February 22, 2002
The Maine Board of Environmental Protection will hold their first-ever St. John Valley public meeting on the University of Maine at Fort Kent campus on Thursday, March 7, from 9:00 a.m. through 3:30 p.m. in the Nadeau Hall Teleconference Center.
The daylong session will include presentations on global climate change, informal discussions with, and presentations by, UMFK faculty and students, and an open question and answer period for area residents.
UMFK Interim President Donald Zillman, and environmental protection board member Melford Pelletier of Wallagrass, who has been urging his fellow directors to visit the Valley, extended an invitation to the state board to visit the northernmost part of the state.
"The Board of Environmental Protection's visit to the area will benefit the board members, area residents, and our campus community. It will allow the BEP the opportunity to hear about issues facing our part of the state, provide people of the St. John Valley a chance to learn firsthand how the board conducts its business, and be a valuable hands-on learning experience for our students and faculty," said Zillman.
The BEP visit to UMFK was organized around an already planned public presentation by George Jacobson, professor of biological sciences and director of the Institute for Quaternary Studies at the University of Maine, who was scheduled to be on the Fort Kent campus as part of a year-long speakers series organized by Zillman.
Jacobson will present his findings on climate change and global warming and how his research indicates the St. John Valley and State of Maine will be impacted. He will speak before the board and members of the public from 9:00 a.m. through 10:30 a.m.
The U-Maine professor is part of an interdisciplinary research team at the Institute for Quaternary Studies, which draws together faculty with a wide range of international achievements in understanding global changes of the past, including the dynamic natural history of Maine and northeastern North America from the last ice age to the present.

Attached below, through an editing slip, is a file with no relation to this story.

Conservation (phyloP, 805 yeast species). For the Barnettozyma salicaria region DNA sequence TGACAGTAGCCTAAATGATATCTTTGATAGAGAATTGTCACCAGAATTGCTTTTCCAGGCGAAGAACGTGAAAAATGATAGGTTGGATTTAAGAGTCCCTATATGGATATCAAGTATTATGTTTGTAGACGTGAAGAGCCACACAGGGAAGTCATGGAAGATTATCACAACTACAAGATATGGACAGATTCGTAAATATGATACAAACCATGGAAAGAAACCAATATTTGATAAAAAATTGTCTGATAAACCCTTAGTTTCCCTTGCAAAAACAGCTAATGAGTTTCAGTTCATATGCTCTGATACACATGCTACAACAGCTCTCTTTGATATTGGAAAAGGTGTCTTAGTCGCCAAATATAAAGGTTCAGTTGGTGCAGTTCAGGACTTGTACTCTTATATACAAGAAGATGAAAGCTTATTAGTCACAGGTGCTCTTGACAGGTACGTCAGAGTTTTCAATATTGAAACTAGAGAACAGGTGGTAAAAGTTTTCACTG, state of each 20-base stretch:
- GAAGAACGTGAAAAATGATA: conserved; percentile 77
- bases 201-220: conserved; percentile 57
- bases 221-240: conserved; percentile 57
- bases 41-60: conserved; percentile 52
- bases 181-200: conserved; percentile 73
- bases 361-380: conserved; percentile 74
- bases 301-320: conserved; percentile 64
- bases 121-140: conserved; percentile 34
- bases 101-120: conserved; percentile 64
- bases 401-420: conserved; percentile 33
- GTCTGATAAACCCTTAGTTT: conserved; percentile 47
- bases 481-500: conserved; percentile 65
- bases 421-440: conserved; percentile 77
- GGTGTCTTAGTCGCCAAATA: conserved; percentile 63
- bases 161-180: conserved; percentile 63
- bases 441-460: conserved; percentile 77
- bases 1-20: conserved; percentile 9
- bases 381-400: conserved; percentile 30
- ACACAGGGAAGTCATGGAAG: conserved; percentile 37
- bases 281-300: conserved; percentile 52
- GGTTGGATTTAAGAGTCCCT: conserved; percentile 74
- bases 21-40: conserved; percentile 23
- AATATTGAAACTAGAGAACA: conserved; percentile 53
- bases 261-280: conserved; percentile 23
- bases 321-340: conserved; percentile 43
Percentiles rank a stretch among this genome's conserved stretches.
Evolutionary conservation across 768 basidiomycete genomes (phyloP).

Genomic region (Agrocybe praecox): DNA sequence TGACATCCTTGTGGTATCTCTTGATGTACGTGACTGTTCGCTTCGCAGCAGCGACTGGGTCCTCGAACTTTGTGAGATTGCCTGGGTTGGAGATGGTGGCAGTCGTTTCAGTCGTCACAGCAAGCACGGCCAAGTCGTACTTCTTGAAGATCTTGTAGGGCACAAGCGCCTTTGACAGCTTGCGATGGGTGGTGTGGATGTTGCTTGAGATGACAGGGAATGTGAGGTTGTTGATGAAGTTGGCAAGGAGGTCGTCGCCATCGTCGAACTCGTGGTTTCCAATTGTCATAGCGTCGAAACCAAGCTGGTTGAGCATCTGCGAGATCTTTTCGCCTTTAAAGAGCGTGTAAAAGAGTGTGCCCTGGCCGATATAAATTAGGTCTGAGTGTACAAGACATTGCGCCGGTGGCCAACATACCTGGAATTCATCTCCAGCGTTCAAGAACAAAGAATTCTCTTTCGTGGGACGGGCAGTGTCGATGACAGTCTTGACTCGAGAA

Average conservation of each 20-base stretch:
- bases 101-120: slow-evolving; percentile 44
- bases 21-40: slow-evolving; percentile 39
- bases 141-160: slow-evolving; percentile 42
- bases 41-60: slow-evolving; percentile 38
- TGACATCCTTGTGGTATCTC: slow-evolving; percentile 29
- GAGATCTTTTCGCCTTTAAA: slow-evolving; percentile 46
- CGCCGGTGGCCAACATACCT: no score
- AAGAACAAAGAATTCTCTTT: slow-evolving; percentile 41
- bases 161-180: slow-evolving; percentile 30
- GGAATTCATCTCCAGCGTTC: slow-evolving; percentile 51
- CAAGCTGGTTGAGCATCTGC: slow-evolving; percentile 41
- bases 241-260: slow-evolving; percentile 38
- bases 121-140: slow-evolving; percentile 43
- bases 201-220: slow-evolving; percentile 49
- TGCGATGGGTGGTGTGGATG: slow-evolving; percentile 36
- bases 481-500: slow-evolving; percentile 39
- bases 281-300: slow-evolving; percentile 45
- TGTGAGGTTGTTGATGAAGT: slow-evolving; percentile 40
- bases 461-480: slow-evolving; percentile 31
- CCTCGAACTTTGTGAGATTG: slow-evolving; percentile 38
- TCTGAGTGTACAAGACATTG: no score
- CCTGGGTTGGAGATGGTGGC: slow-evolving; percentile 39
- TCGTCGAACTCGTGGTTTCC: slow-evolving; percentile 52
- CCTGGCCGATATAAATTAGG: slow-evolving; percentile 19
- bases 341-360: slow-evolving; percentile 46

Jacobson's research has focused on forest responses to climate change, and his studies have included sites in Maine, Minnesota, South Carolina, Florida, Sweden, and Chile. He has served as subject editor for several scientific journals, including Ecology, Ecological Monographs, and Vegetation History and Archaeobotany, and he has served on and chaired the scientific advisory panel for the National Oceanic and Atmospheric Administration (NOAA) paleoclimate program, as well as several other national and international research panels.
Following Jacobson's presentation, James Brooks, director of the bureau of air quality control for the Maine Department of Environmental Protection, will speak about the Global Climate Change Action Plan he has worked on implementing with the New England Governors and Eastern Canadian Premiers.
Brooks is responsible for managing the direction, programs, and policies of the governor, commissioner and the bureau. He also participates in the development of Northeast States regional air quality management strategies.
His presentation will be followed by a working lunch with UMFK faculty and students, who will present on the university's environmental studies and forestry programs after the meal. John Tewhey, chairman of the BEP, will discuss the role and activities of the board with the students.
At 3:00 p.m., board members will hold an open question and answer forum for members of the public.
For more information on the State Board of Environmental Protection visit to UMFK, contact the president's office at 834-7504.